Edson: LeBron Tops My 5-Player All-Time NBA Team
I started watching the NBA in 1961 on our small black & white TV.
There was only one game a week and it usually featured the Boston Celtics (Bill Russell) or the Philadelphia 76ers (Wilt Chamberlain).
That wasn’t enough for me. I bought every monthly issue of Sport Magazine and got my parents to subscribe to Sports Illustrated. In addition, I bought the weekly issue of The Sporting News whenever I could.
So my love for the NBA goes back a long ways. Some of it has to do with the fact my dad was a basketball coach and I was a gym rat for as long as I can remember.
The other day some friends and I were having a discussion about our all-time NBA team. Everyone’s team was a bit different, of course. But that’s the beauty of interesting sports discussions.
Here is my top five All-NBA team.
GUARD – Oscar Robertson. “The Big O” was the most complete player of the 1960s, despite all you’ve read about Bill Russell and Wilt Chamberlain. Oscar was 6-foot-5 and was the first player in NBA history to average a triple-double (points, rebounds, assists) over an entire season. He did that in 1962 when he averaged 30.8 points, 12.5 rebounds and 11.4 assists. He played for the Cincinnati Royals and later the Milwaukee Bucks. Oscar was a 12-time NBA all-star and the most complete player of the 1960s.
GUARD – Michael Jordan. Depending on your point of view, either Jordan or LeBron James is the greatest player in NBA history. The 6-foot-6 Jordan won six NBA titles and holds the career scoring record of 30.1 points per game. He’s a 10-time All-NBA player and five-time MVP. He was the most competitive player I’ve ever seen.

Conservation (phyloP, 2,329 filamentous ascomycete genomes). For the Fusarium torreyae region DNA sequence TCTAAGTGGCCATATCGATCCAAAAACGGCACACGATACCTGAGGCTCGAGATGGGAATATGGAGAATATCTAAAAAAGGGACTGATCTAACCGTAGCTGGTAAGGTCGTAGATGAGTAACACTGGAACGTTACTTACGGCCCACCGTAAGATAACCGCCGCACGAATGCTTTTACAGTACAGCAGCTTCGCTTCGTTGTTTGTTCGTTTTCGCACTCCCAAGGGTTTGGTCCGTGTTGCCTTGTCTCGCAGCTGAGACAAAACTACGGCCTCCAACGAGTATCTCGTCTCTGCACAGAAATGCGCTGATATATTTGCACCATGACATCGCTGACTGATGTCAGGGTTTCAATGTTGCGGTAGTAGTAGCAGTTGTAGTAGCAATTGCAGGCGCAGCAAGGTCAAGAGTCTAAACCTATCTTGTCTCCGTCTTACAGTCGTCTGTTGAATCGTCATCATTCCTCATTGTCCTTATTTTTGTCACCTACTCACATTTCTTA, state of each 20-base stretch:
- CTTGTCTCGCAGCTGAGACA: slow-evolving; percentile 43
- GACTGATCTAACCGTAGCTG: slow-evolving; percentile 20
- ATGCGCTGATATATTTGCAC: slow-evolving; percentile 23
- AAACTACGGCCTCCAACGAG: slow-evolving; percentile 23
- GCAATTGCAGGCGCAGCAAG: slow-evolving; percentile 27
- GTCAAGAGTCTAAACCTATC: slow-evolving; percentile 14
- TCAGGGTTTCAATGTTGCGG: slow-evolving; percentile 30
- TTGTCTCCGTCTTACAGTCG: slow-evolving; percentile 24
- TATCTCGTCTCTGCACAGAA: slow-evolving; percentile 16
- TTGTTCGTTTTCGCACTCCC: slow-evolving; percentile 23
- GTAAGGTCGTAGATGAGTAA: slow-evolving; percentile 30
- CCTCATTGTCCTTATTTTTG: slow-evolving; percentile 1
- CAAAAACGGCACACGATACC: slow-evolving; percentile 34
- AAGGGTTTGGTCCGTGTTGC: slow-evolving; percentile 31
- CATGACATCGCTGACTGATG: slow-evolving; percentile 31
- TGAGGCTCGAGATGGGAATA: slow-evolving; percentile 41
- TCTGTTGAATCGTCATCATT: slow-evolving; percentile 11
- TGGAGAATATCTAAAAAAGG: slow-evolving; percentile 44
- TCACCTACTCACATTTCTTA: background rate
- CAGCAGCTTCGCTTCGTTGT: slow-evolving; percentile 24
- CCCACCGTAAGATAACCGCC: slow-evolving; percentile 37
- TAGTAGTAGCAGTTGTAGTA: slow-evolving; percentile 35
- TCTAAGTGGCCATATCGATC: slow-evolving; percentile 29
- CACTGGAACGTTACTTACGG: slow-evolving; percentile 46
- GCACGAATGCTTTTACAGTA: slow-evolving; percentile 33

CENTER – Kareem Abdul-Jabbar. Many basketball experts in the 1960s say Wilt Chamberlain was the greatest scoring machine and Bill Russell was the greatest winner. Well, Kareem was the best mixture of those two. He won six NBA titles, was a six-time MVP and the 7-foot-2 center still ranks as the all-time leading scoring with 38,387 points. His sky hook was simply unstoppable.
FORWARD – Julius Erving. This is another pick that will start an argument, but the 6-foot-7 Dr. J was the best player of the 1970s. He won three championships, three scoring titles and four MVP awards. He wound up with more than 30,000 career points and revolutionized the game of basketball with his high-flying antics.
FORWARD – LeBron James. The most complete NBA player I’ve ever seen. He’s led teams to three NBA titles, won four MVP awards and is a 14-time NBA all-star. At 6-foot-8, LeBron can play any position on the floor. There is no way this year’s Cleveland Cavaliers should be in the Eastern Conference finals. But they are – all because of LeBron.
So there you have it. My top five.
You could make a solid case for another dozen players to be on an All-NBA list.
But this is mine… and I’m sticking with it.
Nick Edson is a retired Hall of Fame columnist and sportswriter. He worked 25 years at the Traverse City Record-Eagle, 18 as sports editor. He is a two-time president of the Associated Press Sports Editors Association and a member of the Michigan Basketball Coaches Hall of Fame.